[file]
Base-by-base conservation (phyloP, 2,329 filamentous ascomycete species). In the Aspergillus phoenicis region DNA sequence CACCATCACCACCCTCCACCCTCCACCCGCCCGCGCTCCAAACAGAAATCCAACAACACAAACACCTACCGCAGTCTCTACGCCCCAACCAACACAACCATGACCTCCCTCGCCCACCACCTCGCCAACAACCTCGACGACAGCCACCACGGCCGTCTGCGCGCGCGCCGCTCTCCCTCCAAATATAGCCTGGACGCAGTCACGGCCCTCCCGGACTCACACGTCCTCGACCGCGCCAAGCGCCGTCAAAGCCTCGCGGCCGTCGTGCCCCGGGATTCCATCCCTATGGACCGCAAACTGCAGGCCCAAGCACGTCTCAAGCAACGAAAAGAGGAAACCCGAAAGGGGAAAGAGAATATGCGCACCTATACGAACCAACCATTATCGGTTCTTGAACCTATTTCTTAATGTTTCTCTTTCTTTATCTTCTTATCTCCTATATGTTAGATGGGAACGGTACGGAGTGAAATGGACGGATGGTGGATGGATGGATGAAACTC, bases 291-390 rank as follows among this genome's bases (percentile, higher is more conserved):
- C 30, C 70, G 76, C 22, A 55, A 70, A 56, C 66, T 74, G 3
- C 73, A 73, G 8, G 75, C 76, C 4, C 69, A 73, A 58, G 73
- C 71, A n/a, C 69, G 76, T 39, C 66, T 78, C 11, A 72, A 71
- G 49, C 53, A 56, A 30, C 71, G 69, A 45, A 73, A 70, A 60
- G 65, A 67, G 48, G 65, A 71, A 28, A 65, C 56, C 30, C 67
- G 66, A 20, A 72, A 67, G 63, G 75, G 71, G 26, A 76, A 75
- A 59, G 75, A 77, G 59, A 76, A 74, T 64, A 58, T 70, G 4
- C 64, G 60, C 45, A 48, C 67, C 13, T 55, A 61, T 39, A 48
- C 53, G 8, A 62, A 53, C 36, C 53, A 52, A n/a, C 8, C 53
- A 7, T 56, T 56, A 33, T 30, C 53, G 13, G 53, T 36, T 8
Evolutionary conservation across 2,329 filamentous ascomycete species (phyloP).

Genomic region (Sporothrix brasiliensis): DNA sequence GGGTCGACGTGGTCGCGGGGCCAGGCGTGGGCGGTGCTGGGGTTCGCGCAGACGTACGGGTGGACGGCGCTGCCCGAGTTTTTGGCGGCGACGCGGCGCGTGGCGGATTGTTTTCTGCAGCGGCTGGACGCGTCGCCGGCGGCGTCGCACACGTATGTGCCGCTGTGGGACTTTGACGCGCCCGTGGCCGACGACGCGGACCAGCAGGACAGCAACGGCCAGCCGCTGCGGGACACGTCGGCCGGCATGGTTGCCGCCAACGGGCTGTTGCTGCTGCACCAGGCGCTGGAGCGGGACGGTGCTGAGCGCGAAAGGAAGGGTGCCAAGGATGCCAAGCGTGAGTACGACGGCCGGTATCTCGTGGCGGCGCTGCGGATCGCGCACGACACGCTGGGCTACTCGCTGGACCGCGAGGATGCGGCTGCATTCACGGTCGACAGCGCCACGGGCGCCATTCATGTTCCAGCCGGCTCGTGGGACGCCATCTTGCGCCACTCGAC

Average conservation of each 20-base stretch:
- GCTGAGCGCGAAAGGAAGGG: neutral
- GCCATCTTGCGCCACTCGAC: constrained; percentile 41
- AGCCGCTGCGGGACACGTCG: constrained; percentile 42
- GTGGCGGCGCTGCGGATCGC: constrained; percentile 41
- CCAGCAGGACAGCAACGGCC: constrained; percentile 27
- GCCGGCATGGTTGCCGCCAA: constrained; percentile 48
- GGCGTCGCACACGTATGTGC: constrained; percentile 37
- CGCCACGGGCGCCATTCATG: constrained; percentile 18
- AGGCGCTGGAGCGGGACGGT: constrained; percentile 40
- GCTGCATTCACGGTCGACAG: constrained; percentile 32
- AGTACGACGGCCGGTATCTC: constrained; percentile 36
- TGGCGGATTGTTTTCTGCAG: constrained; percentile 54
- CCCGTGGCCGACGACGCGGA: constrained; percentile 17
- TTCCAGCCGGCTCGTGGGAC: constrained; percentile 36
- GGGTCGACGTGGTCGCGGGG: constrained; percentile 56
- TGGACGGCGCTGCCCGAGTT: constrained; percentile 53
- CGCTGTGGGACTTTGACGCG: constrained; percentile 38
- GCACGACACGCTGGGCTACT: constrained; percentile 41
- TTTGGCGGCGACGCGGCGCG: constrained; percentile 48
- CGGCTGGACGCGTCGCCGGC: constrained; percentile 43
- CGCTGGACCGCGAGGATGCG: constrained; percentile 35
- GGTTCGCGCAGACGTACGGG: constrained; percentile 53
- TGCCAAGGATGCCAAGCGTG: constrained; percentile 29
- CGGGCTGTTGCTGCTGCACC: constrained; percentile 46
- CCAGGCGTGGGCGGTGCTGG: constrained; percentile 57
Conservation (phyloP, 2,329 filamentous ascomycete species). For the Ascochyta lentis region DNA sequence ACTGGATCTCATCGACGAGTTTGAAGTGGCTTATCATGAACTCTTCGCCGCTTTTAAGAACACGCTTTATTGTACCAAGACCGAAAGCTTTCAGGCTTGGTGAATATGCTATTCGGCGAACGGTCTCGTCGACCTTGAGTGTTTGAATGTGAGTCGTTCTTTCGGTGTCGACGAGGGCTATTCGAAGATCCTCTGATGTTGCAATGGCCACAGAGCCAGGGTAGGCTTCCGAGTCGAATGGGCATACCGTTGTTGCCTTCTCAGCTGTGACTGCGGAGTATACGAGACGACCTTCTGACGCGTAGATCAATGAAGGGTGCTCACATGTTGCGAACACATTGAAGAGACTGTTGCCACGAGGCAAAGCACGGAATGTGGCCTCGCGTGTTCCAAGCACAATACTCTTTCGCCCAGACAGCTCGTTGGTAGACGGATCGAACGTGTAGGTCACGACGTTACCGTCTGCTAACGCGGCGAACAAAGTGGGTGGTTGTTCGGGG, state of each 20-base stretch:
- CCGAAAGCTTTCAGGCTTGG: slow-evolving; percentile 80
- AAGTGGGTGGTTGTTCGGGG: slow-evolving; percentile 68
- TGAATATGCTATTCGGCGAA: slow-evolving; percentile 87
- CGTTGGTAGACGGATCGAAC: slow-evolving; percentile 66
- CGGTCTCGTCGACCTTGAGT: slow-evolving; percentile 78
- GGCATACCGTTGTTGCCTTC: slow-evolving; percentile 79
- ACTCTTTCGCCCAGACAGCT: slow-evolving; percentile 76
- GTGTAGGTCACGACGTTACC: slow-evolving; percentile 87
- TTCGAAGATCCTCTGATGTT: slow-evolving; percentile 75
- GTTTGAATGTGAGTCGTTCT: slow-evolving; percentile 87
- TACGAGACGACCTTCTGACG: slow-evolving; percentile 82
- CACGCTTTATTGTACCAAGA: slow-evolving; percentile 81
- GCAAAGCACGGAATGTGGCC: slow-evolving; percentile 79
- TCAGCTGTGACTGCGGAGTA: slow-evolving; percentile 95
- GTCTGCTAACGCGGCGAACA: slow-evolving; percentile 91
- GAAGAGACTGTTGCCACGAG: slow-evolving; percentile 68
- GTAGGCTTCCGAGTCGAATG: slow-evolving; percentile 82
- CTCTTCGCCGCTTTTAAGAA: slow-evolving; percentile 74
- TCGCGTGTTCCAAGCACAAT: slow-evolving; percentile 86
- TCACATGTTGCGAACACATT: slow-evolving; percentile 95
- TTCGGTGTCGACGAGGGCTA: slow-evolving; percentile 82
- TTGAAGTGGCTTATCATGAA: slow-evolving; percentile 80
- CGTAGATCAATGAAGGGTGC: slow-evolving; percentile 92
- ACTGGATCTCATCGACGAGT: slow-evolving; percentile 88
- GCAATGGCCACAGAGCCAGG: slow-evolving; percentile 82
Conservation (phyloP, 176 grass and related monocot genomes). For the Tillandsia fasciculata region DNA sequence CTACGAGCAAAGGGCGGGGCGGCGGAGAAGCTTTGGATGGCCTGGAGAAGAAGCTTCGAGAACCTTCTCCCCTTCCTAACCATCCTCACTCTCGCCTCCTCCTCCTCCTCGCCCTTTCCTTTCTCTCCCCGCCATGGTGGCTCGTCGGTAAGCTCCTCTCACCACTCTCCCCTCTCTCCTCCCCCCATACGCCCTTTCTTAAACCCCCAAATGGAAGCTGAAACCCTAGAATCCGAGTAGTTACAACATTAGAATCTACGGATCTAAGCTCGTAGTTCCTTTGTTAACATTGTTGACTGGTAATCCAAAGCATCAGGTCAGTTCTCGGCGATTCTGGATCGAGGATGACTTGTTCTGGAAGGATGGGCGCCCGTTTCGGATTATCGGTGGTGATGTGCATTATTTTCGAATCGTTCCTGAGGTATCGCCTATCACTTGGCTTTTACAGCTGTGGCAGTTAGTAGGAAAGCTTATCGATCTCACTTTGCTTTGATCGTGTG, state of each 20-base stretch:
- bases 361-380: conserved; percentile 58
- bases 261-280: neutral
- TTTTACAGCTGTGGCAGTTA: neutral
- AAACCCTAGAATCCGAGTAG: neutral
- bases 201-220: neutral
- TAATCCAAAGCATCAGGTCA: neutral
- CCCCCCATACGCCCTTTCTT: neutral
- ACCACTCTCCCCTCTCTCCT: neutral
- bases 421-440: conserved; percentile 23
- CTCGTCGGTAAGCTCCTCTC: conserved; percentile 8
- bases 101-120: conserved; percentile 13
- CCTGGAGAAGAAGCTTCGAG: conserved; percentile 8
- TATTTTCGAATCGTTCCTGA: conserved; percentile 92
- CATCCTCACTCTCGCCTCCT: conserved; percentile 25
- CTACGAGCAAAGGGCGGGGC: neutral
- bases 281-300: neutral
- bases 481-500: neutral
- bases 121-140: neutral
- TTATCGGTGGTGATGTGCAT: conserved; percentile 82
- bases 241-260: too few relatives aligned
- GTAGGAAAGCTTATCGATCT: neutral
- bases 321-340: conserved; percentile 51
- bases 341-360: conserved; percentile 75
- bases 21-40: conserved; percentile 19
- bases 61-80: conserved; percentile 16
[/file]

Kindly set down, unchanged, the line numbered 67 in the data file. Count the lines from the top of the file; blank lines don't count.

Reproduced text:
- bases 361-380: conserved; percentile 58